Hundley said the board will discuss the possibility of expediting the start time for the associate degree program.
“There seems to be an interest in the community for a clearer path to an associate degree,” Hundley said.
He said that the degree could not only help some students expedite their college career but it could help others seeking different post- high school opportunities speed up the process of starting a career.
But Hundley said the board is aware that parents and pupils have to consider what colleges and universities take those credits and associate degrees earned while in college.
“It’s all college dependent when it comes to what’s transferable,” Hundley said.
Hanover schools have proposed the two new programs to comply with the state law, but they would provide a lot more chances to receive dual enrollment credits than the school system currently offers.
High schools team up with a number of colleges and universities including Randolph-Macon College and Virginia Commonwealth University, but Chesley said that the primary partner the division works with is J. Sergeant Reynolds Community College.
Presently all Hanover high schools only offer English, a college composition course, and 168 students at all Hanover schools take the class with the community college, said Tracy Banks, dual enrollment coordinator at J. Sergeant Reynolds Community College. However, a number of courses are offered at Hanover High School such as human anatomy, dentistry, nursing and pharmacy, which all students could take part in because of the school’s specialty center. Pupils can also choose to enroll in 10 or 15 online dual enrollment courses.
Across the board, 228 students are enrolled in at least one dual enrollment course out of the 6,022 high school students in Hanover, said Linda Scaborough, communications specialist.
In order to qualify to take one of the courses, Banks said students must prove they are ready for college in addition to taking a placement test at the community college or demonstrate their ability for a course through their SAT or PSAT scores.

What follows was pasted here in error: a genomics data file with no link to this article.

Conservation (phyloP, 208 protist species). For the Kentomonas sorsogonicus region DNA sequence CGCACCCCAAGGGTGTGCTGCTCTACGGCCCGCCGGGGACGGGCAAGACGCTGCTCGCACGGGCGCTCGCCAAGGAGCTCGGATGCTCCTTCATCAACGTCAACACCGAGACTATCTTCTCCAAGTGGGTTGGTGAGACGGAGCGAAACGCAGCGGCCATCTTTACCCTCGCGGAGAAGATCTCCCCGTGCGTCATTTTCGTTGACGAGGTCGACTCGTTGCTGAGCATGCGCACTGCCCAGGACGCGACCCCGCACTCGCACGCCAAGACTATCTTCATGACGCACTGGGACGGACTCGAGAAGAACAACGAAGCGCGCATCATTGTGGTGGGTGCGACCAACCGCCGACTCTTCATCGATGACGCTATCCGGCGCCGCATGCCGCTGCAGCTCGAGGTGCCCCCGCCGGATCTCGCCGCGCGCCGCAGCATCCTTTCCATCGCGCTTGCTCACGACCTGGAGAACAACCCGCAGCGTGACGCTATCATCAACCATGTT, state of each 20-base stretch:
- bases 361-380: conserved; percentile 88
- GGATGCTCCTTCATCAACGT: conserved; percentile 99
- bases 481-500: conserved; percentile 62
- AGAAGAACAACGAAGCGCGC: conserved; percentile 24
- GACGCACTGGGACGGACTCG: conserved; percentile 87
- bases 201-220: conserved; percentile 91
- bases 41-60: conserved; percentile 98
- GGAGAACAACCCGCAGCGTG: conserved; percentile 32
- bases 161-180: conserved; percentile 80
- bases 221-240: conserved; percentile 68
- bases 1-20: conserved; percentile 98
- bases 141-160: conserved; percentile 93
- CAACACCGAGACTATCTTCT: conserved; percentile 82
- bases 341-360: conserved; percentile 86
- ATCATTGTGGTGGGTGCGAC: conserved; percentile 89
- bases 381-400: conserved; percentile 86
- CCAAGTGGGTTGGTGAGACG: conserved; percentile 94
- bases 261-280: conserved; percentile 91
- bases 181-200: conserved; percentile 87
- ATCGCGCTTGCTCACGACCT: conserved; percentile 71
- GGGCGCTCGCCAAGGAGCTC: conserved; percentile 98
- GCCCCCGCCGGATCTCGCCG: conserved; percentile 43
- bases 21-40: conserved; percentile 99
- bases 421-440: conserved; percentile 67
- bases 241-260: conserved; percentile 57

Although enrollment in dual-credit programs is fairly low, more Hanover students are taking Advanced Placement or International Baccalaureate courses. Last year, 1,312 pupils were enrolled in at least one AP class and 572 took an IB course, according to Chesley.
But the number of AP and dual enrollment classes relies heavily on student interest, Chesley said.
However, AP students must get a score of a three or higher on their exam in order to receive college credit and a similar rule applies for IB tests.
Achieving the perfect score may be more challenging on AP or IB tests compared to earning credit from a dual enrollment course, but the price of AP/IB exams are cheaper than the cost of dual enrollment classes.
Chesley said an AP exam costs $85 and an IB exam is priced at $105 whereas the “out of pocket cost” to take a dual enrollment course would be $255 for a three-credit course, $85 per credit. If the student takes a two-semester course, they would pay $510 for the six total credits.
The cost of dual enrollment is a big reason why students may opt out of enrolling, Chesley said. He said some parents may encourage their high schoolers take AP or IB classes over dual enrollment because they view it as a good and more rigorous route for their children.
At J. Sargeant Reynolds Community College, there are a few other reasons that Banks said she has heard in the past — that students decided to take an AP class instead or could not fit a dual enrollment course in their schedule.
But dual enrollment supporter Sulser said a pro of those courses is that they are weighted in comparison to a regular high school class. Also, students must earn a C or above in the course to pass, whereas AP or IB students have to achieve the aforementioned specific score in order to earn college credits.
Sulser said he is worried that the AP and IB exams are not passed as frequently and as a result students aren’t earning any credits toward their college degree.
According to data from the division, 60.8 percent of the AP tests taken last year qualified for college credit, meaning students received either a three, four or five on the exam.